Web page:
This page no longer updated from 31 October 2001. Latest version can be found at CRO

Other Designations: Chemical Release Observation. Class: Military. Type: SDI. Nation: United States. Agency: SDIO (USAF). Manufacturer: Defense Systems Inc. (now CTA).

The CRO (Chemical Release Observation) satellites were part of an SDIO program designed to test the ability of space-based, ground-based, and airborne sensors to track incoming ICBMs. The experiment was designed to determine how the intentional release of rocket propellants from an incoming ICBM would mask the missile's signature. Managed by the Los Alamos National Laboratory, the 3 CRO satellites were deployed from Get-Away-Special (GAS) canisters carried by STS-39. After release, the satellites' chemical payloads were released by ground command, and were subsequently tracked by a number of sensors, including sensors carried aboard STS-39. These sensors were used to study the chemicals' optical, infrared, and RF characteristics. All three satellites performed as designed and decayed approximately one week after deployment. Spacecraft: Command and data handling system used an 1805 microprocessor interfacing to a UHF receiver and an S-band transmitter. Stabilisation provided by atmospheric drag on a large corner reflector on the end of a deployable boom. Payload: CRO-C released 6.8 kg of nitrogen tetroxide, CRO-B released 23.6 kg of UDMH, and CRO-A released monomethyl hydrazine.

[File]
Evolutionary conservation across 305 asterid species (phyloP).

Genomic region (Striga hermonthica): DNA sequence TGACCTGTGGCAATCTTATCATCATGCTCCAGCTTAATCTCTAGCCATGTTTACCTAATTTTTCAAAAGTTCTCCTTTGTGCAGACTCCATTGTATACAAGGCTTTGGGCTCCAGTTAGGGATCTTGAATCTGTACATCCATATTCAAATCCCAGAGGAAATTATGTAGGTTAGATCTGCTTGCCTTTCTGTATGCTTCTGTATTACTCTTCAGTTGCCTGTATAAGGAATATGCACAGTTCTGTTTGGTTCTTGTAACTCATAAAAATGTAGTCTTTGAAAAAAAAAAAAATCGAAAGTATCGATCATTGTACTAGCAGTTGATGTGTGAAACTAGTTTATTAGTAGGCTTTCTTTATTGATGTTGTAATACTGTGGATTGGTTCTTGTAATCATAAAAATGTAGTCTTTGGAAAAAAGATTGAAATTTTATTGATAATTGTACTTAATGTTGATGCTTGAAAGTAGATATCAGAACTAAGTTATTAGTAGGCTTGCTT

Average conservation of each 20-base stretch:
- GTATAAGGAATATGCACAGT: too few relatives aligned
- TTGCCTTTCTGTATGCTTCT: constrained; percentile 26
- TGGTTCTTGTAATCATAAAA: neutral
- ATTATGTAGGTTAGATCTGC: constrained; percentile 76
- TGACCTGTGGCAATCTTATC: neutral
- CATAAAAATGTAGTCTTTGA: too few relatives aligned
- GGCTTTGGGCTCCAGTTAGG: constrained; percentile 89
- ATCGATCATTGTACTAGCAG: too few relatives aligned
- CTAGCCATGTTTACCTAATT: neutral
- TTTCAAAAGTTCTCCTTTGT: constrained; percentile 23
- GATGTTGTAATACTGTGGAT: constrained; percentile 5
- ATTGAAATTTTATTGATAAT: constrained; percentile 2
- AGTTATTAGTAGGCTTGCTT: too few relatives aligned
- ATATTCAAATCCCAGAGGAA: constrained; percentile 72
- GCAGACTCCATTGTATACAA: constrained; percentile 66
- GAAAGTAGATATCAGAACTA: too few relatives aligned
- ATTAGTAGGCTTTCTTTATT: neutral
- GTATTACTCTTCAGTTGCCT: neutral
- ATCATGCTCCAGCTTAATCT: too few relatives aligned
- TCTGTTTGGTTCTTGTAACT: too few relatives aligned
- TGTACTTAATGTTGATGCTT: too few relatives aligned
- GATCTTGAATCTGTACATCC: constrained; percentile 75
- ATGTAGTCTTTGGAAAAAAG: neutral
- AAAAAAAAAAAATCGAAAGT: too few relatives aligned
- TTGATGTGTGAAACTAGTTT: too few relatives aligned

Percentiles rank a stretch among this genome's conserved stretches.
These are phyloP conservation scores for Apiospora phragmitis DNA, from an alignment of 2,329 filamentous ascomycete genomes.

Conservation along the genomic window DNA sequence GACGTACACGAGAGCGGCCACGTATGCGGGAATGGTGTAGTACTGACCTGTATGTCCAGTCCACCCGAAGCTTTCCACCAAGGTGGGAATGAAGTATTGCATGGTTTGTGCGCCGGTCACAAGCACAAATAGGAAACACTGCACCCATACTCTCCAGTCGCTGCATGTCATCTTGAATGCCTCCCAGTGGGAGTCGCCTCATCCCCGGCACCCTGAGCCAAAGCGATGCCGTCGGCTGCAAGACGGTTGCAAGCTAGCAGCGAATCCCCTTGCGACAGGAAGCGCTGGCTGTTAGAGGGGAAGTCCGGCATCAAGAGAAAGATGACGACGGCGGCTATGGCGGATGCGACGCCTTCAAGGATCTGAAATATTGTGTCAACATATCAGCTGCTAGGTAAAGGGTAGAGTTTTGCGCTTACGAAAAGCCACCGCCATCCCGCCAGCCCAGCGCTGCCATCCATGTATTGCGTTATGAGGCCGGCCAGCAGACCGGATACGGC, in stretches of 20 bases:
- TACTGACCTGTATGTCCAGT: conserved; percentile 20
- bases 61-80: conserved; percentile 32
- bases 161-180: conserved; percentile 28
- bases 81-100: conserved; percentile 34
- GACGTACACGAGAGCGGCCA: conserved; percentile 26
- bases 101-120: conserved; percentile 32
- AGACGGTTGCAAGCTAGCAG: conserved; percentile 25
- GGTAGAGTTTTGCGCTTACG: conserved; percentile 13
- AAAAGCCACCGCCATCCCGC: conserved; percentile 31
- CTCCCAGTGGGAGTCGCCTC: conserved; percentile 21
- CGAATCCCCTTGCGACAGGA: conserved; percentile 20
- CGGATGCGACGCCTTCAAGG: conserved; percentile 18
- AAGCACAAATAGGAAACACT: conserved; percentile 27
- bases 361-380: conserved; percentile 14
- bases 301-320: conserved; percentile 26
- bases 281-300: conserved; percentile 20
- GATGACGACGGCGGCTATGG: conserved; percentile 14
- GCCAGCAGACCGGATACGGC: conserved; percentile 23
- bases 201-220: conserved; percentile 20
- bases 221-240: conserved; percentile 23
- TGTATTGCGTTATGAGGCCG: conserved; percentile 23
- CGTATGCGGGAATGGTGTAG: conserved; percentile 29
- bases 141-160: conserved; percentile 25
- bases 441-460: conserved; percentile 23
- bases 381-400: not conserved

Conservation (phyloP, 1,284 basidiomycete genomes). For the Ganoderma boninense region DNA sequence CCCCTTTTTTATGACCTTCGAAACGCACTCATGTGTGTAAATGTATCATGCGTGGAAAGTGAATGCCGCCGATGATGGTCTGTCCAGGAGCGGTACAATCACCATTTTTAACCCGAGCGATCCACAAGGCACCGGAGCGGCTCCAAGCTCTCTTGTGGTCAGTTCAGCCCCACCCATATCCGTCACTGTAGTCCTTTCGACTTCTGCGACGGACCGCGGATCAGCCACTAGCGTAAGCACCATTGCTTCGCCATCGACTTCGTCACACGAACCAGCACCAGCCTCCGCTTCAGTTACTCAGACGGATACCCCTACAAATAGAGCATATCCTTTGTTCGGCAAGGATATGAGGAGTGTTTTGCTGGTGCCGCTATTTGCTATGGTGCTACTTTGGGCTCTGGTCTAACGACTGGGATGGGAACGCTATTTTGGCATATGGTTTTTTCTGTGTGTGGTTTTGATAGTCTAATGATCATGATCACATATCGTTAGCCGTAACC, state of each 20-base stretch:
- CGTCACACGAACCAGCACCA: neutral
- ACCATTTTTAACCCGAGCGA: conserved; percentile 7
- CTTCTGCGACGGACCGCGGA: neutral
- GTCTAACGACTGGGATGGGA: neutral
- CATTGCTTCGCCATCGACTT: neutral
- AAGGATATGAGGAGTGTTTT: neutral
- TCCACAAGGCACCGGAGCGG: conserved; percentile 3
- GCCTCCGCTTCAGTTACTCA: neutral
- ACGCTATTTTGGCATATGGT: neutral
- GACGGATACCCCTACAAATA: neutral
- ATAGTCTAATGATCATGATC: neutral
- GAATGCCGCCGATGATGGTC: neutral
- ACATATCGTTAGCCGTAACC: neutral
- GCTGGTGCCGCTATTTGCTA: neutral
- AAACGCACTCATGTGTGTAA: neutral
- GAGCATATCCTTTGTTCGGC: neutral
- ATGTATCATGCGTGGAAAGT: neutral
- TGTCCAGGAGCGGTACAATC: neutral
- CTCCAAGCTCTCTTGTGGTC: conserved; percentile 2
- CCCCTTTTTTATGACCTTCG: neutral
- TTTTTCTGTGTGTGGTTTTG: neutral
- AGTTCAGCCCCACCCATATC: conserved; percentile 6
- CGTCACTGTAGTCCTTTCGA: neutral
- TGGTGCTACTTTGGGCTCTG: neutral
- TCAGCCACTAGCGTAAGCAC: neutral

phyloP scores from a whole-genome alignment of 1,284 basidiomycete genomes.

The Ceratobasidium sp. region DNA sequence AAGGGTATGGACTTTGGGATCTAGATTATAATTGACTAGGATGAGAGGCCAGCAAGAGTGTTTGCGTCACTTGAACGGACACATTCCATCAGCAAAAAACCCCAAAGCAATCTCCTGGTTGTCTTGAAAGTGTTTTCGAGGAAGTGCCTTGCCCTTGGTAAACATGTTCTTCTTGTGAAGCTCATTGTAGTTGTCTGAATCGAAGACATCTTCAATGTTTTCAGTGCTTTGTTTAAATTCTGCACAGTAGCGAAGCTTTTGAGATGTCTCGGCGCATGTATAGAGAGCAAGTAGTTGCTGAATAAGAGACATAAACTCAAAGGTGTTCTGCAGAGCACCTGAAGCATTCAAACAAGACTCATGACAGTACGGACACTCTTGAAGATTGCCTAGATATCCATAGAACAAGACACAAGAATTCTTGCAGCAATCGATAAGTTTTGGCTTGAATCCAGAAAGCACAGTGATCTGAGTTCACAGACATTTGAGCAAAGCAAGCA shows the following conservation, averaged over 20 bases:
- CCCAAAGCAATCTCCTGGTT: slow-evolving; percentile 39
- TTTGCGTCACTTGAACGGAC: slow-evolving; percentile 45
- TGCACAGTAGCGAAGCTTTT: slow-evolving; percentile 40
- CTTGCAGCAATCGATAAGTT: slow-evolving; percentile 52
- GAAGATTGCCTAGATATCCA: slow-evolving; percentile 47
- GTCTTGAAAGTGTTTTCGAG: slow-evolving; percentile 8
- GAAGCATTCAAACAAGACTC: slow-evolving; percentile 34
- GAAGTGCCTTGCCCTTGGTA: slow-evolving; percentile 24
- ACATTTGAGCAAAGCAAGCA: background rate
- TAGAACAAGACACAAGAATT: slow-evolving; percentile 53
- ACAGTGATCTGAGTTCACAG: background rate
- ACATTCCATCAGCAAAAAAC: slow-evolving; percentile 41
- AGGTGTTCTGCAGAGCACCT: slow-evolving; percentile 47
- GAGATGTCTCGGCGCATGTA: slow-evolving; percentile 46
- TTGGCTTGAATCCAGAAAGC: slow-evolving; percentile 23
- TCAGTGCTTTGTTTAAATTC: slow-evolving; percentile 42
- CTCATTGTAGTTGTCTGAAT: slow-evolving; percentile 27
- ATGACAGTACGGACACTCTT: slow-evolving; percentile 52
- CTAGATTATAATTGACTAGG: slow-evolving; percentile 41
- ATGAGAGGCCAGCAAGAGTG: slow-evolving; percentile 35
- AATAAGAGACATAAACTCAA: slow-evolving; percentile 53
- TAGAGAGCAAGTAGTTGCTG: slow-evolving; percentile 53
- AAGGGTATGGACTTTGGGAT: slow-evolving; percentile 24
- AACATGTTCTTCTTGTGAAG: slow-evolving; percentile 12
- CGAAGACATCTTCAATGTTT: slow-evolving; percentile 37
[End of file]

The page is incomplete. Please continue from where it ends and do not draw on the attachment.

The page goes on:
Design Life: 1 week. Total Mass: 197 kg.

CRO Chronology

28 April 1991 CRO-C Launch Site: Cape Canaveral . Launch Vehicle: Shuttle. Mass: 197 kg. Perigee: 67 km. Apogee: 85 km. Inclination: 56.9 deg.

Chemical Release Observation; deployed 5/2/91; released gases for observation by IBSS. Spent boosters, spent maneuvering stages, shrouds and other non-functional objects (US Cat D).


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Last update 12 March 2001.
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© Mark Wade, 2001 .